Tea leaves: Dan Cassino, a political scientist and analyst at Fairleigh Dickinson University in New Jersey, told JI, “You have to assume that De Gregorio is the favorite just because the district is mostly Bergen County and he’s got the Bergen County [Republican Party endorsement].” Cassino described Pallotta as the “Trumpier” candidate as compared to the more moderate and traditionally conservative De Gregorio. Ross Baker, a political science professor at Rutgers University in New Jersey, described De Gregorio as an “old-style Northeastern Republican.”
Looking ahead: Despite poor headwinds for Democrats, the 5th District is rated as Likely Democratic by the Cook Political Report and Solid Democratic by Inside Elections for the general election. “Gottheimer is very good on constituent service, he does what needs to be done for an incumbent to be reelected,” Baker said. “You can survive adverse trends if you’re really a high-quality member.” Cassino was less certain about Gottheimer’s odds, particularly if Republicans nominate De Gregorio. “If Gottheimer is facing a really high-quality candidate — in that case it’s De Gregorio — it’s going to be a very, very tight race,” he said.
Deal or no deal: De Gregorio said that it “makes no sense” to ask Israel to wait for Hamas — “a terrorist organization that continually says that they want death to Jews and death to Israel” — to negotiate. He said would support a negotiated settlement to the Israeli-Palestinian conflict “that our Israeli partners were spearheading,” but argued that it is not “the right or responsibility” of the United States to dictate what form that should take. Pallotta was more openly skeptical of a two-state solution in a position paper shared on his campaign site, in which he said that, under current conditions, a two-state solution is “a fallacy lodged in the minds of anti-Israel policy ‘wonks.’” He also said he “cannot and will not support the creation of a Palestinian state” under current Palestinian leadership.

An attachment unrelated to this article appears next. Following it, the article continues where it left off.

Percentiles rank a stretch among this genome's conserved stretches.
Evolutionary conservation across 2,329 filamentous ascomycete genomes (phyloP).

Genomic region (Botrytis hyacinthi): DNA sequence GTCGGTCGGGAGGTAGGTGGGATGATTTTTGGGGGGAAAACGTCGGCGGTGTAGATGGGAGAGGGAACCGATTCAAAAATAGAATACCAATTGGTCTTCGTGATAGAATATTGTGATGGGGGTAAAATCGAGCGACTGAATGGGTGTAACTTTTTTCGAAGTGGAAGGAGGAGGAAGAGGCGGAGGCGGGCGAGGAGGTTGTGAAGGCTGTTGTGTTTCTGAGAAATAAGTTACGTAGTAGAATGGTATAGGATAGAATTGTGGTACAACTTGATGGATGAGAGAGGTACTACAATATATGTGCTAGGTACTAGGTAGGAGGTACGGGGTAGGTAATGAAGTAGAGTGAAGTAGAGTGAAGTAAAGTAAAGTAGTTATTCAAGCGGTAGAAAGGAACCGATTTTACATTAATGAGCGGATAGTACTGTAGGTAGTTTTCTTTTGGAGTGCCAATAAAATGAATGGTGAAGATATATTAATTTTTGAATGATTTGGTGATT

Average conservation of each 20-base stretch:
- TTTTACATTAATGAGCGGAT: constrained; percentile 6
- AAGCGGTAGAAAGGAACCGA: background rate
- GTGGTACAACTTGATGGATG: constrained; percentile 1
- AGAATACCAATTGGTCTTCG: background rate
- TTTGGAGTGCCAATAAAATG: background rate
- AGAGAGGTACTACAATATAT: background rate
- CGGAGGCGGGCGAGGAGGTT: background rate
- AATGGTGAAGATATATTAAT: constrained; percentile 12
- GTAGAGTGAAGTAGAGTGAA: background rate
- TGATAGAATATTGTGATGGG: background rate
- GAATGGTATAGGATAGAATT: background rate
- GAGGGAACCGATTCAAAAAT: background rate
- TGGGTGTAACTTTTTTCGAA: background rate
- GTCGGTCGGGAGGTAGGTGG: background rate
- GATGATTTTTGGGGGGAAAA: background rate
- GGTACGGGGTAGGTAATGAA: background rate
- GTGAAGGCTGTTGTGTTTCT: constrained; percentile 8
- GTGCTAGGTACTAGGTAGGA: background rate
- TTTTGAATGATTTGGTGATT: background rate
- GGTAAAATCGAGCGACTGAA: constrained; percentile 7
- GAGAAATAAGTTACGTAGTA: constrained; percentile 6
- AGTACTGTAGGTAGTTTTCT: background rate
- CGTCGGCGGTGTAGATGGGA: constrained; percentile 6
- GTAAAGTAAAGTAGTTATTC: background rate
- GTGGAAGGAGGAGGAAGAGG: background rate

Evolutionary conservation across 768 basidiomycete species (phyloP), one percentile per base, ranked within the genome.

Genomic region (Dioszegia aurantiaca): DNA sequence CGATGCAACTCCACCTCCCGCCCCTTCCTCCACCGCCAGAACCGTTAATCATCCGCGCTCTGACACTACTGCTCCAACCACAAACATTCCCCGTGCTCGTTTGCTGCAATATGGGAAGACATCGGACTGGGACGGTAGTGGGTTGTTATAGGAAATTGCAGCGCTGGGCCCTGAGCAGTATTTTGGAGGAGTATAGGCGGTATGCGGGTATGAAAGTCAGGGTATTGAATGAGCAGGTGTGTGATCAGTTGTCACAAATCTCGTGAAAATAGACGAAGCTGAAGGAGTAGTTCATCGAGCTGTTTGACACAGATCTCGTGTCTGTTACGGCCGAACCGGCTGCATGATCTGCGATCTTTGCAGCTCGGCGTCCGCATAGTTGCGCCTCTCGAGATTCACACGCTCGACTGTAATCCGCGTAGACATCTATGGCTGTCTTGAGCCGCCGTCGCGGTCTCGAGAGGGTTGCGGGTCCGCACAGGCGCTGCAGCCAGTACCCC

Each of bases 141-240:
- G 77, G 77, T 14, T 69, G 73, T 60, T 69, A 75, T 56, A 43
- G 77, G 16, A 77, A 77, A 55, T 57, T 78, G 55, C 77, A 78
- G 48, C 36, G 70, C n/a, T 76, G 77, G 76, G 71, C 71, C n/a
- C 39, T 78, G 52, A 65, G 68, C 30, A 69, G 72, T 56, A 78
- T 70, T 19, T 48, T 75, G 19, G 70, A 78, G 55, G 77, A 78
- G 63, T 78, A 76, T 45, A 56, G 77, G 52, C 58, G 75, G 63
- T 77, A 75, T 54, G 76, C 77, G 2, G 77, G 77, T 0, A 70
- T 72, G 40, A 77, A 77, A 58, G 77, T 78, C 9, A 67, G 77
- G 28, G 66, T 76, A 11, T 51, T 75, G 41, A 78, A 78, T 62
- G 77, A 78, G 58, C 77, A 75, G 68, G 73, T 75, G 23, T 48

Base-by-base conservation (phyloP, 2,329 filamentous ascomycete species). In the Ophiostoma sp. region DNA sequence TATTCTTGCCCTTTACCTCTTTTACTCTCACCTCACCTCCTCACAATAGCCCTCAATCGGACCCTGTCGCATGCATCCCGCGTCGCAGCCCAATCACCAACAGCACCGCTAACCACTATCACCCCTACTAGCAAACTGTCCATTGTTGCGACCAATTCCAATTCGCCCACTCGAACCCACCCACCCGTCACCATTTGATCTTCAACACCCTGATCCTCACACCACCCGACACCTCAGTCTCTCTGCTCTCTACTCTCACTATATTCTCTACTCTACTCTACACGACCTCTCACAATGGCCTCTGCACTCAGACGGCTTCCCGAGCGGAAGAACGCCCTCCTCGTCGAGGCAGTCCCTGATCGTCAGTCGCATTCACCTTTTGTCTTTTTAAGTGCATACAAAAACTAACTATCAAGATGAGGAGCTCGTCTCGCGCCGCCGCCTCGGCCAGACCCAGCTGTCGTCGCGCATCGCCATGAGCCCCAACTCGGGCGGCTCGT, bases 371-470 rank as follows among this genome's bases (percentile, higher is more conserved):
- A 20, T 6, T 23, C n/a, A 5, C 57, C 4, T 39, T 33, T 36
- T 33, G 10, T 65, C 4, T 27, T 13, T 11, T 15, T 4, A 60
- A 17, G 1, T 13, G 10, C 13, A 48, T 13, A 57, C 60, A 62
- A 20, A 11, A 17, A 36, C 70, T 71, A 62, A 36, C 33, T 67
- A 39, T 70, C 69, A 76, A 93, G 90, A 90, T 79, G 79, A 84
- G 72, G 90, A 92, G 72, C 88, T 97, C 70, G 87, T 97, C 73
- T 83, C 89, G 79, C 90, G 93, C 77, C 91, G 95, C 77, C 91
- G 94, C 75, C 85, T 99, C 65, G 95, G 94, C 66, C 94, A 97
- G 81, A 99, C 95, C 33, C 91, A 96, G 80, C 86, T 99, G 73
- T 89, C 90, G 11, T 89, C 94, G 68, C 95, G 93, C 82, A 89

from the trail
Meet the four candidates vying to represent one of L.A.’s Jewish hubs
In the race for Los Angeles’ Council District 5 — which contains a large Jewish population and comprises the historic Jewish neighborhoods of Pico-Robertson and Fairfax — four Jewish candidates are vying for the Westside seat currently held by Paul Koretz, who is running for city controller, Jewish Insider’s Jacob Miller reports. Whoever wins the election will be one of 15 elected officials on the nation’s second largest city’s legislative body, and will contend with a homelessness crisis affecting an estimated 66,000 people, homicide rates on pace to set a 16-year high and the continuing effects of climate change, which has caused heat waves and fires in the city. The candidates — Jimmy Biblarz, Scott Epstein, Katy Young Yaroslavsky and Sam Yebri — have similar policy prescriptions to address L.A.’s problems.
Making history: Yebri would be the first Iranian-American elected official in L.A.’s history. Yebri, who came to California as a refugee and went on to graduate from Yale, has also founded his own law firm; worked at Bet Tzedek legal services, a Jewish charity providing legal services to those in need; sits on the board of the Anti-Defamation League; and helped found 30 Years After, a nonprofit promoting civic engagement among the Iranian-Jewish community in America. Through his legal work, Yebri has represented sexual assault victims, wrongfully evicted tenants and Holocaust survivors seeking benefits. “I grew up with stories of how precarious the Jewish experience was in Iran, how close my grandparents were to a similar fate, and how all Jews are bound by history, by blood, and by shared destiny,” he explained. “For me it felt like an opportunity to meet and help a long-lost cousin.”